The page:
And when times got tough, there was just about enough
But we saw it through without complaining
For deep inside was a burning pride
In the town I loved so well
The current economic crisis in Europe is not the first. Mankind has experienced good and bad economic times for as long as organized economic activity has been around. If we had the proper documentation we could probably study business cycles as far back in time as ten thousand years. While we cannot say for certain how people far back in history handled economic recessions and depressions, we do know from recent history (the past few hundred years) that we as a civilized, intelligent species are able to go through tough times without resorting to revolutionary measures.
Yet today, when Western Civilization is supposed to be at the very height of its sophistication, the gut reaction from people living under serious economic conditions seems to be to embrace political extremism. The emerging results from the local elections in Greece is a case in point. From the EU Observer:
The radical-left Syriza party is ahead in the first round of voting in Greek local elections on Sunday (18 May), while exit polls suggest a boost for the neo-Nazi Golden Dawn in some areas. Syriza is set to take Athens and the surrounding Attica region away from the ruling coalition of the conservative New Democracy and its socialist partner, Pasok.
Syriza is ideologically affiliated with the Venezuelan socialist party. Their ideal economic system is Chavista socialism, with widespread government ownership, radical redistribution measures, and both fiscal and monetary policy that completely ignore the laws of economics. Their ambitions do not stop at simply restoring the (failed) European welfare state – they want to make Greece the first European country to limp along in the left footsteps of Hugo Chavez.
The fact that they make progress in the Greek elections is troubling, but hardly surprising. They have made steady advancements in Greek elections for the past couple of years. Together with other radical leftist parties in Europe they are likely going to gain significantly in the European Parliament elections later this month.
Equally troubling is the fact that Greek voters also allowed the openly Nazi Golden Dawn to advance. They are the first Nazis to set foot in a European parliament since the 1930s, they have made a name for themselves as openly racist and nationalist, and they want to socialize large sectors of the Greek economy. On top of that, they are part of a growing radically nationalist movement across Europe, one that has not yet gained the same momentum as the Communist surge that Syriza is part of. However, it is only a matter of time before the two are equally powerful – and equally threatening to Europe’s future political stability.
Again, the gasoline that is fueling that rise of totalitarianism in Europe is – yes – the ongoing economic crisis. Back to the EU Observer article:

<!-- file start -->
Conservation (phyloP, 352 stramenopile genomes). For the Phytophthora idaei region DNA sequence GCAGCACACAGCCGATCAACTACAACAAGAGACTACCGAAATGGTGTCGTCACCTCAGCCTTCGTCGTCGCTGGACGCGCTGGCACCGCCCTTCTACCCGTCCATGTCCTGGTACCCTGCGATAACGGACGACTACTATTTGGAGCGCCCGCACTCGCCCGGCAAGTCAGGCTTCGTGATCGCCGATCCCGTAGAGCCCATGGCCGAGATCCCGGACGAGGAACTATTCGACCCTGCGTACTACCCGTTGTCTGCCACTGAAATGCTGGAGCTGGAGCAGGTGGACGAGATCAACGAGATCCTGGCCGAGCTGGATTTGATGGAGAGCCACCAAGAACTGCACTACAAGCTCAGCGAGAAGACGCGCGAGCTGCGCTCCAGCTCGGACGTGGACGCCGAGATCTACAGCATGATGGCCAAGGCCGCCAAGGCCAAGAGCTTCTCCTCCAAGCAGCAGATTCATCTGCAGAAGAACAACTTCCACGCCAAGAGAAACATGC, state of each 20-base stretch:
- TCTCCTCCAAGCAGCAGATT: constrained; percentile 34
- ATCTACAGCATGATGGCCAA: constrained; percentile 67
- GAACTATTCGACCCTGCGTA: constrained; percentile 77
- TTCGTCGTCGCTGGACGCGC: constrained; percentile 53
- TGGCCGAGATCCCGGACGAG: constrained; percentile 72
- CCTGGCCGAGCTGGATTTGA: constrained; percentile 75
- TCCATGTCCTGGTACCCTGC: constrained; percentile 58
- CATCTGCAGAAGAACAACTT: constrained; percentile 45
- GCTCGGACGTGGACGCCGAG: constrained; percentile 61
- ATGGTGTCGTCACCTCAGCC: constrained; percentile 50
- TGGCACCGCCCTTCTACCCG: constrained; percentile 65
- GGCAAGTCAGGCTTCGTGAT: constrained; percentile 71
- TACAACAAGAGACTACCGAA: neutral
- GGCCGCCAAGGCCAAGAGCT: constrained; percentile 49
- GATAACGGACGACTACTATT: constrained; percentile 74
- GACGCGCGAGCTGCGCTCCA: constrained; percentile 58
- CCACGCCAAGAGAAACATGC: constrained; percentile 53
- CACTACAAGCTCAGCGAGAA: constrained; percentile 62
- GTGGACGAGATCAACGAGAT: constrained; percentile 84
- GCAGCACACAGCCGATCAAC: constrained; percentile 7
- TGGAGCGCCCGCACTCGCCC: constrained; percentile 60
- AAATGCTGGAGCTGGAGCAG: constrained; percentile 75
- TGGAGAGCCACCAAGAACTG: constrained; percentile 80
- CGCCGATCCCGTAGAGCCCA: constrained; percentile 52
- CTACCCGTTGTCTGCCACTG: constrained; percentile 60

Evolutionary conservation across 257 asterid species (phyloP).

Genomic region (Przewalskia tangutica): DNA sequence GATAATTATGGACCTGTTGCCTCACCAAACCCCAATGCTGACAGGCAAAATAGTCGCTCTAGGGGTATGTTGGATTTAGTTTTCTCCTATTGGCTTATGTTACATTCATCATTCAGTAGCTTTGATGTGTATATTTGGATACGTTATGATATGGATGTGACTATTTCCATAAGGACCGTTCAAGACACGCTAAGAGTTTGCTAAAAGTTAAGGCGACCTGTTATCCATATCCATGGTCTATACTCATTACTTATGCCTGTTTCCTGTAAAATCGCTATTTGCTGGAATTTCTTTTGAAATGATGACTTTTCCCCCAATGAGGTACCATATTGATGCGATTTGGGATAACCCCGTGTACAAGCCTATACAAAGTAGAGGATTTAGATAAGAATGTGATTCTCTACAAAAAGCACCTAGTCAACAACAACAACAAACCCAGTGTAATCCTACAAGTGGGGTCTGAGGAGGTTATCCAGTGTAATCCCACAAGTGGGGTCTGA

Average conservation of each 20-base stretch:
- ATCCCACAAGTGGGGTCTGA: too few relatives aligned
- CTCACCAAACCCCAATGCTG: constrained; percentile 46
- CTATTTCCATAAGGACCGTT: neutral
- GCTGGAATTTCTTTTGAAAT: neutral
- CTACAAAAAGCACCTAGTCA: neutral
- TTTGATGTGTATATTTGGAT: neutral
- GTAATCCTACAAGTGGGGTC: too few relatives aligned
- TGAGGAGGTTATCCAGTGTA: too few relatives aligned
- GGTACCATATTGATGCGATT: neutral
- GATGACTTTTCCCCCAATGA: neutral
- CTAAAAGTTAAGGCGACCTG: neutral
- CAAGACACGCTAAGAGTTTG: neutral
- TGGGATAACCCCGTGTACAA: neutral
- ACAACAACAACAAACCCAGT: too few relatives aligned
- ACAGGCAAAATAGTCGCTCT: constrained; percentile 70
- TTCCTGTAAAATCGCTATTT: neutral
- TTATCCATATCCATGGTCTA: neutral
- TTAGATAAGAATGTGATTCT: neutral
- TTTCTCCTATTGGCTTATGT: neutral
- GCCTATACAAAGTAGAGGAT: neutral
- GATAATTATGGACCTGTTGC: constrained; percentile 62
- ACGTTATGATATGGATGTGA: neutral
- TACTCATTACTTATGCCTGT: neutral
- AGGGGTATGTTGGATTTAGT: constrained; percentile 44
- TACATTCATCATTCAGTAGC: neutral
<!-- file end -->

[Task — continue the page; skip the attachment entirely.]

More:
Prime Minister Antonis Samaras’ conservative-led coalition came to power two years ago to steer Greece out of its debt-ridden crisis. But austerity measures imposed by the troika of international creditors on Greece, and then implemented by Samaras, led to rocketing unemployment and a 40 percent drop in purchasing power since the start of the crisis four years ago. Jobless rates published earlier last month show more Greeks are out of work compared to last year.
As I noted back in April, the Greek economic crisis is stabilizing, not going away. This, again, explains why extremism is on the march in Greece – instead of “seeing it through” and relying on “a burning pride” to carry the day, Greek voters rush to those who promise revolutionary solutions. The EU Observer again:
The Wall Street Journal reports it will be the first time in almost 40 years that a [center-right] New Democracy candidate will not be in the second [election] round in Athens. … In a further blow to Prime Minister Samaras, the Guardian newspaper reports neo-Nazi Golden Dawn candidate for Athens’ mayor could come in third with 15.5 percent of the votes. Their candidate for prefect in Attica obtained around 10 percent of the votes. Despite being under investigation for its criminal activities, Golden Dawn attracts voters because it is seen as reaching out to those most affected by the crisis. “Everyone I know is voting for Golden Dawn because they are starving and jobless,” a Greek voter told the Guardian.
Greece is the most extreme example in Europe, but it is far from the only case of dangerous political radicalization. Again, keep a watchful eye on the European Parliamentary elections, which take place in the window of May 22 – May 25. As current opinion polls show, there is a clear risk that totalitarian nationalists (not to be confused with libertarian-leaning patriots like UKIP in Britain) and equally totalitarian communists (not to be confused with traditional European social democrats) will be the biggest winners. That would be thoroughly bad for Europe, and the repercussions should echo all the way into the State Department in Washington, DC.